hard to get. All brick yards In the vicinity
of South Omaha arc working full blast
and at Avery two shifts of men aro work
ing. Owing to the damp weather the brick
do not dry after being molded and this
causes a delay. ' Contractors are now send
ing out of the city for brick, as the supply
here Is not equal to the demand. Owing
to the shortage of the brick crop many
who contemplated building this year are
holding off and only brick work absolutely
Beoessary Is being done here now.
Baatnaaa Dull Again.
South Omaha streets are aguln wearing
a deserted look and merchants are com
plaining about a falling off In trade. It
! certainly the dull season of the year
here as far as trade Is concerned. Very
few Idle men are to be seen on the streets
and the packing houses are working about
the usual hour for the summer season,
but In 'spite of men being at work there
appears to be but little going on In the
mercantile line. Some merchants do not
look for lively times for another month;
then they expect that when the grass cat
tle come In business will be better.
Twenty-third Street Improvements.
For some months an effort has been
made to secure signers to a petition for
There is a reason, and the best Kind of a
reason, why Ayer's Hair Vigor makes the hair
grow long and heavy.
It is a hair-food. It feeds the hair and makes
it healthy and strong.
Healthy hair grows, keeps soft and smooth,
does not split at the ends, and never falls out.
Give Ayer's Hair Vigor to your gray hair and
restore to it all the deep, rich color of early life.
Made ky l."J. O. ATr O. . teweU. BUM.
lTW'l CWIRV rRCTOKAL Fat toiikt. ATIR'S PILI S-For eeestlpatloa.
ia BAkAAraEUXA-fof Ue bW. AtaaVS AGUX CUIta-yet auUaiia sad afM.
JOHN N. BALDWIN Making
the curbing and guttering of Twenty
third street from A street to Missouri
avenue. When this petition was presented
to the city attorney It was found to be
defective and has been returned to those
who presented It for correction. The re
turning of the petition brought to light
some differences of opinion regarding the
Improvements. Some of the property own
ers assert that If the street is to be im
proved It should be put to grade and then
a good substantial pavement should be put
down. Those who favor paving assert
that the cost' of curbing and guttering
would go a long ways towards paying for
the paving and that curbing and guttering
at this time Is a useless expense. Those
who want ths street curbed and guttered
have hopes that In time Twenty-third
street may be declared a boulevard and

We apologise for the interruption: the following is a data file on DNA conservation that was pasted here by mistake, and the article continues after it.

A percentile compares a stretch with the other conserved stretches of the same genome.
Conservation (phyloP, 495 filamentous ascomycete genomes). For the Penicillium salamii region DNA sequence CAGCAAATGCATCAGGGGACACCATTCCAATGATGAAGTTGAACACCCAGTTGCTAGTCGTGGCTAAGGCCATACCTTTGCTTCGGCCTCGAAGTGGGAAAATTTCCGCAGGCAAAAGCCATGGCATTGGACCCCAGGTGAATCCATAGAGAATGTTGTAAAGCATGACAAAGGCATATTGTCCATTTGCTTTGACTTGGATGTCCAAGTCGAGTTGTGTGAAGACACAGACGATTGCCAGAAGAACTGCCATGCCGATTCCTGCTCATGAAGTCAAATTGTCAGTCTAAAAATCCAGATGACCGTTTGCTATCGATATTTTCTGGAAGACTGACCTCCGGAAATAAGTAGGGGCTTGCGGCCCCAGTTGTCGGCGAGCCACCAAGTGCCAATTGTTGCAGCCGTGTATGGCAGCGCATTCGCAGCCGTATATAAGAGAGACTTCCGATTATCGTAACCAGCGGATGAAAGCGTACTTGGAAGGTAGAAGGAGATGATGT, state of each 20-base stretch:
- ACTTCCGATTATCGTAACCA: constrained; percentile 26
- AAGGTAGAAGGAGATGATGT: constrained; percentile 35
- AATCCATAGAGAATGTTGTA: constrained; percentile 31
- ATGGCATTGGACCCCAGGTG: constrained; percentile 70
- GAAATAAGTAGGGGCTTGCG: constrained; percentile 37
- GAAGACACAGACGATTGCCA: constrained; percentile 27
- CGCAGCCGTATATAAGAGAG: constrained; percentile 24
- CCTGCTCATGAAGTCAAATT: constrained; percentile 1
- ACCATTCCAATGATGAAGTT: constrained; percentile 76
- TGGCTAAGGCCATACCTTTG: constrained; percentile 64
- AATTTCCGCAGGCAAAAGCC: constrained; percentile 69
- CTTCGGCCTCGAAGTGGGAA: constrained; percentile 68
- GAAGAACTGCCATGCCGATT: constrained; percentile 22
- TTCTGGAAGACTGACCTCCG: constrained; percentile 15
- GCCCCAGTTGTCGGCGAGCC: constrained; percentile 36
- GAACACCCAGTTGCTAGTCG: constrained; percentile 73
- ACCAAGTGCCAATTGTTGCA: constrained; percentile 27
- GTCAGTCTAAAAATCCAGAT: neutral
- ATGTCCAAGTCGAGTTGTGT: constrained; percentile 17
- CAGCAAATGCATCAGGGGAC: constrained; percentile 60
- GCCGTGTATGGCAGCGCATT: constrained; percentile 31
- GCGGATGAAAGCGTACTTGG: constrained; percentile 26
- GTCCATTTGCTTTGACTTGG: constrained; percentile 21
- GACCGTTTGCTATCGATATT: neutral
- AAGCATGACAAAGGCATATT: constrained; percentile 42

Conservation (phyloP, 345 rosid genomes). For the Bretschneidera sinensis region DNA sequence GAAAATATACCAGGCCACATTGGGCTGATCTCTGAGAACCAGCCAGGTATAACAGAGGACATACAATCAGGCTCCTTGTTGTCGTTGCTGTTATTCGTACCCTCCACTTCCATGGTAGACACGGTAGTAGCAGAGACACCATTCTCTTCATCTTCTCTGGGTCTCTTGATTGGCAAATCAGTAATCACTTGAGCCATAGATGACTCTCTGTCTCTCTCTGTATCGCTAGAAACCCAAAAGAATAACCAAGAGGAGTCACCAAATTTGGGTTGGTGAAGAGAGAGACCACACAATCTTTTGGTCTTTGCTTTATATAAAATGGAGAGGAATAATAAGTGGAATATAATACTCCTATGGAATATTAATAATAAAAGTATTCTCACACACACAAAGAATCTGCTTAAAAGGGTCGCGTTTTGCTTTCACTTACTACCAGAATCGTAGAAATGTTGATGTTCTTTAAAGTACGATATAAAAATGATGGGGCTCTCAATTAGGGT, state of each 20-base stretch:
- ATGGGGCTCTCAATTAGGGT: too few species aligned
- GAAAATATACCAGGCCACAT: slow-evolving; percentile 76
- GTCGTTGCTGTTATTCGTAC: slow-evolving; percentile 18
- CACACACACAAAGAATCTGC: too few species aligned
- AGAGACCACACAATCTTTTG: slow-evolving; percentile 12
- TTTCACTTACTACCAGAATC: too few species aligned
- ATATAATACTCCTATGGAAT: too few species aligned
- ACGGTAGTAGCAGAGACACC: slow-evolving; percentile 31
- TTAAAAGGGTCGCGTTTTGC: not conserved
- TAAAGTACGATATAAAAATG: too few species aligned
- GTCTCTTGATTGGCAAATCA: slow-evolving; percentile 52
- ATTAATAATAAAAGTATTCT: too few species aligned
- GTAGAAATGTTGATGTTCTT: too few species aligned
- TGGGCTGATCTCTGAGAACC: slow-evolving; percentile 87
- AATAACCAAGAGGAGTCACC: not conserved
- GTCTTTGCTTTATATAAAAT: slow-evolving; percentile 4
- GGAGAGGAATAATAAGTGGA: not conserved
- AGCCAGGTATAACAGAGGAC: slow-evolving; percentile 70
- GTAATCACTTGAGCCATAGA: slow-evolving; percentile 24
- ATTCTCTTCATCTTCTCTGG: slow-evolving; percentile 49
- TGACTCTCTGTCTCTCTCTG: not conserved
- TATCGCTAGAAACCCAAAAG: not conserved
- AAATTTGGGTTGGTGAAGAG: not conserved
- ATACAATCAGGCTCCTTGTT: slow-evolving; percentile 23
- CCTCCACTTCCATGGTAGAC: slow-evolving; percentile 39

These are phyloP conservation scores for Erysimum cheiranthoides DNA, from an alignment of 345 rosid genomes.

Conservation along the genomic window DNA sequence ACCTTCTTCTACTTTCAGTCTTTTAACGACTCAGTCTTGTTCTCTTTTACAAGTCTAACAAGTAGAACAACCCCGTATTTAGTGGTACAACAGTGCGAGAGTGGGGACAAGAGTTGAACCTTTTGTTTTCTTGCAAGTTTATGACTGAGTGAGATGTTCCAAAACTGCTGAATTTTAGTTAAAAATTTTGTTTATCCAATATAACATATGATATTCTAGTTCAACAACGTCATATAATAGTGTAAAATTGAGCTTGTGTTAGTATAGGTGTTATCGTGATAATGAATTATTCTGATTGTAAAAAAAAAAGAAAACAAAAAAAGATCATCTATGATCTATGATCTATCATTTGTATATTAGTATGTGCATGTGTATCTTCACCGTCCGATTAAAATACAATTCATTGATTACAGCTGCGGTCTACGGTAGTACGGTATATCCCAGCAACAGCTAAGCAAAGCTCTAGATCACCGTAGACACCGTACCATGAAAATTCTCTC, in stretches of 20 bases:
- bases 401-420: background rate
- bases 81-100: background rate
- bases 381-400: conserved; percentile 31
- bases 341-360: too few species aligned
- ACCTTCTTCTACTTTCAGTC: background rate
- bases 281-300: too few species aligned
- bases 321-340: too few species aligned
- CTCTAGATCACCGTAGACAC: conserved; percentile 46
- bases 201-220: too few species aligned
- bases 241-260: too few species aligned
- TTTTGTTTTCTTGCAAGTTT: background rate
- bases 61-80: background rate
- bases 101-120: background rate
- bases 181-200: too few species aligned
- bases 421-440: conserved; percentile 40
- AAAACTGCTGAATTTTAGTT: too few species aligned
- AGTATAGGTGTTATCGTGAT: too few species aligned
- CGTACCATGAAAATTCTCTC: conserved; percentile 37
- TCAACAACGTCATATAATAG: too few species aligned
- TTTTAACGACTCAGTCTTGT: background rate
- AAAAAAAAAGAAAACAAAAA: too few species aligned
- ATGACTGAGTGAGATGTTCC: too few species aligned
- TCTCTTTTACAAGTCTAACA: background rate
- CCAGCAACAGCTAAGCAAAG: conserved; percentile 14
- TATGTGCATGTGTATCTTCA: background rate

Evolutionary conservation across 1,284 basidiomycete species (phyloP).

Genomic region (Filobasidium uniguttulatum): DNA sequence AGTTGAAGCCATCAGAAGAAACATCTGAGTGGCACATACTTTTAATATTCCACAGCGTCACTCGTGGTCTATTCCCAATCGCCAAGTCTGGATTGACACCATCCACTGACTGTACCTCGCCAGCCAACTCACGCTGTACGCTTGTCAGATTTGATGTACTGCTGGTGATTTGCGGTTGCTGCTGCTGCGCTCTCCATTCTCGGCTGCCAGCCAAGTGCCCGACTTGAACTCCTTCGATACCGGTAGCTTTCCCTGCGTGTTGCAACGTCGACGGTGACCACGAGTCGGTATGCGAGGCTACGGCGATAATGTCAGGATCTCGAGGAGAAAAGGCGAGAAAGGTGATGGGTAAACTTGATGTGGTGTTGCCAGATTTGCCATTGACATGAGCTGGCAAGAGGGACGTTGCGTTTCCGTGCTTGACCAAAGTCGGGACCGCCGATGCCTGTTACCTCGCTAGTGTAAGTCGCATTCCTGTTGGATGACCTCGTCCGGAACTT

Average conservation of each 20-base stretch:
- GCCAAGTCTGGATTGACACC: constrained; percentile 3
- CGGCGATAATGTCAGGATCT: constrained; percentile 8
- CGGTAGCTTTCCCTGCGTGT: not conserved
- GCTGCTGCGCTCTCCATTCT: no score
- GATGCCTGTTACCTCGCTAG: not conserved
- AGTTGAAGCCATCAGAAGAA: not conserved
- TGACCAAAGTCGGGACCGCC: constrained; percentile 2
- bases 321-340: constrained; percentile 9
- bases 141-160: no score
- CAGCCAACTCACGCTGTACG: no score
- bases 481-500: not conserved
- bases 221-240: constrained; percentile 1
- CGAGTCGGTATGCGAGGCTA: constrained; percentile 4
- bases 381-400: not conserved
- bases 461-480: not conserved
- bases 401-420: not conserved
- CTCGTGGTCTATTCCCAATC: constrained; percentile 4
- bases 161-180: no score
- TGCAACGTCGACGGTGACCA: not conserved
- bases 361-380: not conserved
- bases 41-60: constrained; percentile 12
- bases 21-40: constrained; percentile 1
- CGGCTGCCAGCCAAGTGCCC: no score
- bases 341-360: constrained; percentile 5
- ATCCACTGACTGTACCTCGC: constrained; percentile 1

they do not propose to stop their efforts
on account of the first petition being de
fective. Knalneer Wooley Resigns. .
E. L. Wooley handed In his resignation
yesterday as assistant city engineer and
left last night for Deadwood, 8. D., where
he goes to work for the McLaughlin Tie
and Lumber company. Mr. Wooley has
been assistant city engineer for about a
year and has made many friends In the
city that will regret his sudden departure.
It was Mr. Wooley's Intention to remain
here until July 15 and he had given notice
to this effect, but a telegram yesterday
caused him to make a rather hurried de
parture. City Engineer Eeal has already
selected an engineer to take the place of
Mr. Wooley and the appointment will be
announced in a few days.
Has Eaalea to Sell.
Mayor KouUky Is In receipt of a letter
from C. T. Chrlstenson, Dixon, 8.. D., stat
ing that he has three young eagles for sale
and suggests that the birds would be nice
pets for the South Omaha parks. The
mayor has . written. In reply that South
Omaha needa to - secure parka before It
ourchases birds or animals. It has been
Suggested to ClirlstenBon that he com
municate with the park board In Omaha
."gardlng his flock of eagles. ,
Bond Cane Attain Deferred.
The city hall bond case was set for
hearing in Judge Sears' court yesterday,
but the case was not called on account of
there being another case on trial. Judge
Sears Intimated that he might get around
to hearing the bond case about Friday.
Attorneys interested seem to think that
the deferring of the case at this time
means that It will go over until the next
term of court. People seem to be losing
Interest In this city hall business, now
that so many legal complications have
arisen and the sale of bonds Is being held
up on account of the pending litigation.
Magic City Gossip.